When it comes to gardening, I am all thumbs, and not the green kind. But a new book from First Lady Michelle Obama is inspiring me to try my hand (thumbs and all) at backyard vegetable gardening. American Grown: The Story of the White House Kitchen Garden and Gardens Across America details the challenges and joys the First Lady has experienced with her now-famous White House garden. It also looks at community gardens all across America, and how they can improve health.
The book contains helpful hints for starting your own vegetable garden, as well as a school or community garden. Along with the how-to information about seed spacing, irrigation, soil types, and the right time to plant various vegetables, American Grown also discusses Mrs. Obama’s “Let’s Move” initiative. How does that fit into a book on gardening? In addition to getting more physical activity, so the thinking goes, eating more food harvested from the ground and less from packages can help kids — and adults — become healthy or stay that way.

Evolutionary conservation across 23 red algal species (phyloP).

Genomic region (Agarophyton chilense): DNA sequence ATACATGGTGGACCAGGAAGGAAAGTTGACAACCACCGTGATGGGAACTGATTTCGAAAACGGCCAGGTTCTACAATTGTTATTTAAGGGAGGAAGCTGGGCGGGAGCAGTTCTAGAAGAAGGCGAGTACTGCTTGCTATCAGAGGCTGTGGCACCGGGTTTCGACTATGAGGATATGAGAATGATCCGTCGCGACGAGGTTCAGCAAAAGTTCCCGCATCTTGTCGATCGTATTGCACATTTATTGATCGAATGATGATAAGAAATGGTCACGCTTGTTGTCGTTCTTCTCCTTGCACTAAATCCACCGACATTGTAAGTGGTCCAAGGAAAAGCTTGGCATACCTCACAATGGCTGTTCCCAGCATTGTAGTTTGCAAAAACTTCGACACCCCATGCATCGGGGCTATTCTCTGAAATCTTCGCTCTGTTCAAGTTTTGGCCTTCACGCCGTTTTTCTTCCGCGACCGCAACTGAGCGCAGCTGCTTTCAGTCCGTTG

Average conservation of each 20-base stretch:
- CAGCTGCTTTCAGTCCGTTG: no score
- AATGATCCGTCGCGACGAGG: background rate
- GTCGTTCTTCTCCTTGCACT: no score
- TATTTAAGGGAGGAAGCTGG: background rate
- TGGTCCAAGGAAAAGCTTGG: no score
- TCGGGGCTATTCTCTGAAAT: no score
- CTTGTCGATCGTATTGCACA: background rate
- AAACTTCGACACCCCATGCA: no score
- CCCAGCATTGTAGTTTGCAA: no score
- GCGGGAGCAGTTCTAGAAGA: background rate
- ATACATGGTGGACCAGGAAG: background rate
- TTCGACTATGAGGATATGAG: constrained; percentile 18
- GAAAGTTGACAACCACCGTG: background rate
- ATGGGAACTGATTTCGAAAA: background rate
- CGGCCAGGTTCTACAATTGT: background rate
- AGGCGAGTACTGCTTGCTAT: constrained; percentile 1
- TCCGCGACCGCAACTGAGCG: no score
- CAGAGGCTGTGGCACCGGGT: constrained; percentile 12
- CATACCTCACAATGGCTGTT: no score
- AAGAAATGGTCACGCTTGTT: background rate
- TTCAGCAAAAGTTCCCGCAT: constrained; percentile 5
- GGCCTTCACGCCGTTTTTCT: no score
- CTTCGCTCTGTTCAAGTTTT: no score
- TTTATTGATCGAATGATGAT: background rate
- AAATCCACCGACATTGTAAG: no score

“Backyard gardening can inspire you to take an interest in the origins of your food and make better choices about what you put on your plate, ” says Dr. Helen Delichatsios, an internist at Harvard-affiliated Massachusetts General Hospital. “When you grow your own food, you savor it more because of the effort it took to get to the table.”
Growing your own food has many health benefits:
- It helps you eat more fresh fruits and vegetables.
- You decide what kinds of fertilizers and pesticides come in contact with your food.
- It lets you control when to harvest your food. Vegetables that ripen in the garden have more nutrients than some store-bought vegetables that must be picked early.
Growing your own food isn’t rocket science. “Growing food is very simple, ” says Kathleen Frith, managing director of the Center for Health and the Global Environment (CHGE) at Harvard Medical School. “It takes a little time, but things like tomatoes, lettuce, peppers — basic kitchen crops — are very forgiving. Really, anyone can learn to grow food pretty easily.”